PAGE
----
Colin from Strathaven Airfield is sharing how he airfield has developed since the first lockdown:
“My family bought Strathaven Airfield about 15 years ago, and moved the operations into a not-for-profit company five years ago.
Sustainability was the key. How do we ensure a future for an airfield we had put so much time and effort into, now our children had flown the nest?
Customer service was also an issue. Who knows better than your customers? So we wanted them to get more involved.
And we wanted to embed the airfield in the community - we want people to see it as a community resource, rather than a business focussed on profits.
Listening is a great way of learning. During the first Covid lockdown, one of our members who was told to shield, said he would go crazy if he stayed in his house for months. "I'm nervous about going to the park and there is so much space at the airfield. Can I come up and walk there?" he asked.
So we launched out "Road to Nowhere", our half-build perimeter track, and put a bench and picnic table at the end of it. It has amazed us just how many people now use it!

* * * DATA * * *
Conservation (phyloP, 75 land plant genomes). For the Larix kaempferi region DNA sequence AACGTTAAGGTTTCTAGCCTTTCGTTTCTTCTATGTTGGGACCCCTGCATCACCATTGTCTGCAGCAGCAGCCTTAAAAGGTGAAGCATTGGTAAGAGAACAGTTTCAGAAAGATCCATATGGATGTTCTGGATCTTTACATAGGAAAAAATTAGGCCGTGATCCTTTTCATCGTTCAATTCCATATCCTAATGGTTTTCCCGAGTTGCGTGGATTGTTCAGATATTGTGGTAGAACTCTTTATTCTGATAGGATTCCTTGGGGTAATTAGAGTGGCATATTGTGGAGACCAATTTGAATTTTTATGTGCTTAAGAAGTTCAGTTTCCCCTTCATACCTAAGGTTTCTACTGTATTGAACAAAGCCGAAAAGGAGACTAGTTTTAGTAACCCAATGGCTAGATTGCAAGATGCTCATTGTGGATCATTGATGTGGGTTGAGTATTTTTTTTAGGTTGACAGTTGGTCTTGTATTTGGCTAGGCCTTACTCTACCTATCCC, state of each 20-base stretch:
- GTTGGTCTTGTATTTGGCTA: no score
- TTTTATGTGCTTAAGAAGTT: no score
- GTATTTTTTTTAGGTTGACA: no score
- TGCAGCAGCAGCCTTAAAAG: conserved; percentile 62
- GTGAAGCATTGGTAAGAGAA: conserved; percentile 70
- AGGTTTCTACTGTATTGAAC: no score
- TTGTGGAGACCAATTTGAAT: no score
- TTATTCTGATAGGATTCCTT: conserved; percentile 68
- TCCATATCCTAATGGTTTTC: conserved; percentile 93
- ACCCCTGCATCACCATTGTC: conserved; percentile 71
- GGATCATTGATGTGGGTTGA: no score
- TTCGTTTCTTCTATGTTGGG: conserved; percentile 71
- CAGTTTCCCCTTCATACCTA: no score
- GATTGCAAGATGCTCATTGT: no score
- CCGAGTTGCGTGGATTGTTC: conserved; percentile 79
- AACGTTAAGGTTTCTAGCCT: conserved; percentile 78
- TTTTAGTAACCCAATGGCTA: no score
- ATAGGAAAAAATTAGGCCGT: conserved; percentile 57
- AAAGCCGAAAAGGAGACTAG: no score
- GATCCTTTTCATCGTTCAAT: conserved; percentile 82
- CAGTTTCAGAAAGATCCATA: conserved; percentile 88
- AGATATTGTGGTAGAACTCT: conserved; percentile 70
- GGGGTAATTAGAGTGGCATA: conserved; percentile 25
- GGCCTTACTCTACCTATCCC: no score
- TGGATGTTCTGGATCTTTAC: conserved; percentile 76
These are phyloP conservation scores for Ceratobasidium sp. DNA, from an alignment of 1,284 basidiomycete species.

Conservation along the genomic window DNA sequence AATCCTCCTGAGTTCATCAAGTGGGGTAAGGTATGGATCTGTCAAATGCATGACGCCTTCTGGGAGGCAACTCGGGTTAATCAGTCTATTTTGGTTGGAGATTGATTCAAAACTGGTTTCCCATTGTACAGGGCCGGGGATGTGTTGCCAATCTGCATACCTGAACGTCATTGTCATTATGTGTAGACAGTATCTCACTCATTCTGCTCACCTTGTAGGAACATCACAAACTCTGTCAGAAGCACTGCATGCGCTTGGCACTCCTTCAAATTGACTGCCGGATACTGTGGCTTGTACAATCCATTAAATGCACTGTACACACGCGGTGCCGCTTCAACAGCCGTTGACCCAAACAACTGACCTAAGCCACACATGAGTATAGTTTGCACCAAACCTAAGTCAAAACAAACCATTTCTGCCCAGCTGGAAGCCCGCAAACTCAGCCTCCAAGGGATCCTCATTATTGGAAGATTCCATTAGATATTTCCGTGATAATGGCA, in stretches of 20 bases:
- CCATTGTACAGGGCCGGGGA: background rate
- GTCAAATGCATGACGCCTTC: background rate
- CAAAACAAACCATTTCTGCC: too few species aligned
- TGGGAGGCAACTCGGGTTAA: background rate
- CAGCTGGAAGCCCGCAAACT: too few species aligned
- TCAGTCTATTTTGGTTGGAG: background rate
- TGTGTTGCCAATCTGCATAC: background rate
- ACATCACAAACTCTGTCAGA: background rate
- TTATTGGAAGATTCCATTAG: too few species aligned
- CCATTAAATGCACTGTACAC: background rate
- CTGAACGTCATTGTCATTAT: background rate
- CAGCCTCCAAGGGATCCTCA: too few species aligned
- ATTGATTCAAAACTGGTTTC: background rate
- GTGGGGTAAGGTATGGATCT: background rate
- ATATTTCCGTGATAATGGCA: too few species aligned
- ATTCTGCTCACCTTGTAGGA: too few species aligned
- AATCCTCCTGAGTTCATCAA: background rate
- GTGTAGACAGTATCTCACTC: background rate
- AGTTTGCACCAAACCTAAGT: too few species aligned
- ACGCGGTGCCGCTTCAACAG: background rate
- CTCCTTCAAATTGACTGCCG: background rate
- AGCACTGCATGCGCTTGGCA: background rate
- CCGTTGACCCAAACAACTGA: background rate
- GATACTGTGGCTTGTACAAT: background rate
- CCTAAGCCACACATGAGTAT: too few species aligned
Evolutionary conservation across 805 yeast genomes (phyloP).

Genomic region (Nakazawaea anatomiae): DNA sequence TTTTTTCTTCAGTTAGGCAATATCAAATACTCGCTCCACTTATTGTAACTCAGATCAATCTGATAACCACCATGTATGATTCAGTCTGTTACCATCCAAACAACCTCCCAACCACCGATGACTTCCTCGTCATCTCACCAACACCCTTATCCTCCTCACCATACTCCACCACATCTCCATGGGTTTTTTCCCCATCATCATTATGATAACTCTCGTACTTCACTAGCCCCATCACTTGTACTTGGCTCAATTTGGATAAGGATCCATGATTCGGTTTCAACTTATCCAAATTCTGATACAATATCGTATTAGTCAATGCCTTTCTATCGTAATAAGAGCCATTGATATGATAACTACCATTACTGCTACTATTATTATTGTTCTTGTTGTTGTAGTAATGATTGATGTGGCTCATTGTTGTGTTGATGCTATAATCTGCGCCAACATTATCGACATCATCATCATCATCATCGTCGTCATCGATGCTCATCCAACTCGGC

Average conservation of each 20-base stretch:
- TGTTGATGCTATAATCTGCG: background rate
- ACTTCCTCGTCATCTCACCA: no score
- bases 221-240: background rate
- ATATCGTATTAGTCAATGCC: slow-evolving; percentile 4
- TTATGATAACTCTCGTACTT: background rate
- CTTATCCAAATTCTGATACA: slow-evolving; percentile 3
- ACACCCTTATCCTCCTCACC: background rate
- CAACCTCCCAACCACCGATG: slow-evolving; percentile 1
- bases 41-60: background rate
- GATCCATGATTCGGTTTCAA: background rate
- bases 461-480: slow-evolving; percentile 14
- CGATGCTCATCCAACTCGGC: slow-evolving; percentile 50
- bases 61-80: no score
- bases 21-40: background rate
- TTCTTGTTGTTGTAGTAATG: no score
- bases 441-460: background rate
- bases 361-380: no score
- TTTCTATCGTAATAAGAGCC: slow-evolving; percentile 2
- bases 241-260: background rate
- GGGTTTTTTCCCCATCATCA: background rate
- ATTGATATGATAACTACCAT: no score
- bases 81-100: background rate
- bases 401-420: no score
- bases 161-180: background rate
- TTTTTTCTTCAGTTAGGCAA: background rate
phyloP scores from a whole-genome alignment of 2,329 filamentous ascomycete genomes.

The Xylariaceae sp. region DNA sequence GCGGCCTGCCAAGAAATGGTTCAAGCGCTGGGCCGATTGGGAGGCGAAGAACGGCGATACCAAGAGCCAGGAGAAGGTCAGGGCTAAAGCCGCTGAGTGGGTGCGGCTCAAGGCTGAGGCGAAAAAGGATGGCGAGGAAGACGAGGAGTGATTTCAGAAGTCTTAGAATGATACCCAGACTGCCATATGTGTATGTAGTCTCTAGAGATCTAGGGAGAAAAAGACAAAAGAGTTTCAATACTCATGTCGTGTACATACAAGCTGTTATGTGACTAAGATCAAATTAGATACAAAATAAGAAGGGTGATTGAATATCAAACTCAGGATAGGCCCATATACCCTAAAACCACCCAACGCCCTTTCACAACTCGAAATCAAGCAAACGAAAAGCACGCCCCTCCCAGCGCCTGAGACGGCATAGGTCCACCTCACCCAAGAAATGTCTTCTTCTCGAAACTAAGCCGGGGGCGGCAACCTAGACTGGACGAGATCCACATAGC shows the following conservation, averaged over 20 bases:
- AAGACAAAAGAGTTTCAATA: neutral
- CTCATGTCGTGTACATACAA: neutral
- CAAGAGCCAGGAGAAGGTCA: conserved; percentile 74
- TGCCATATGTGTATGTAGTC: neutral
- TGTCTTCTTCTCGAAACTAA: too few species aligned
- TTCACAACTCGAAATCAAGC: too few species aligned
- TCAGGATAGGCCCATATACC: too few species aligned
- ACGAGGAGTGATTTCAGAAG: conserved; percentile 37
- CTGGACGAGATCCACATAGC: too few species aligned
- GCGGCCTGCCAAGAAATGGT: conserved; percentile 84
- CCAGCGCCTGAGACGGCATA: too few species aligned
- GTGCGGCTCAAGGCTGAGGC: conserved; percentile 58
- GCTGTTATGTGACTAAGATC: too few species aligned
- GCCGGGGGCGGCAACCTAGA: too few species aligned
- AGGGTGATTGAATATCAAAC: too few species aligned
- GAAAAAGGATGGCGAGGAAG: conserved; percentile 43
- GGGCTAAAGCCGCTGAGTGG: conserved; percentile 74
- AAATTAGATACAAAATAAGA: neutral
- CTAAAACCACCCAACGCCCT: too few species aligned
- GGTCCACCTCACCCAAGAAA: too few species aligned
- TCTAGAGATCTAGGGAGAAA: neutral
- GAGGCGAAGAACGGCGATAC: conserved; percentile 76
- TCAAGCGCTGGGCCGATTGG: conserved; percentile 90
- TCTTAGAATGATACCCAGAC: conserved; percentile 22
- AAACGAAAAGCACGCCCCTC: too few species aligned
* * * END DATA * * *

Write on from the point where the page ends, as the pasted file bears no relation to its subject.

We now realise even more that the airfield is not just for flying - it's an amazing space which can be used by so many more people than just pilots.
A recent Facebook post asking for ideas has come up with a few - a community orchard, an intimate open-air music amphitheatre, wheelchair-accessible picnic tables, hangar homes, more wildflowers, a cafe.
There's a limit to what we as individuals can achieve. By broadening a sense of belonging, we hope that the airfield can be a catalyst for people's ideas. Or for people who just want to help.
We can provide the space, provide opportunities, perhaps even help provide finance.
For people with ideas, at Strathaven Airfield, the sky's the limit.”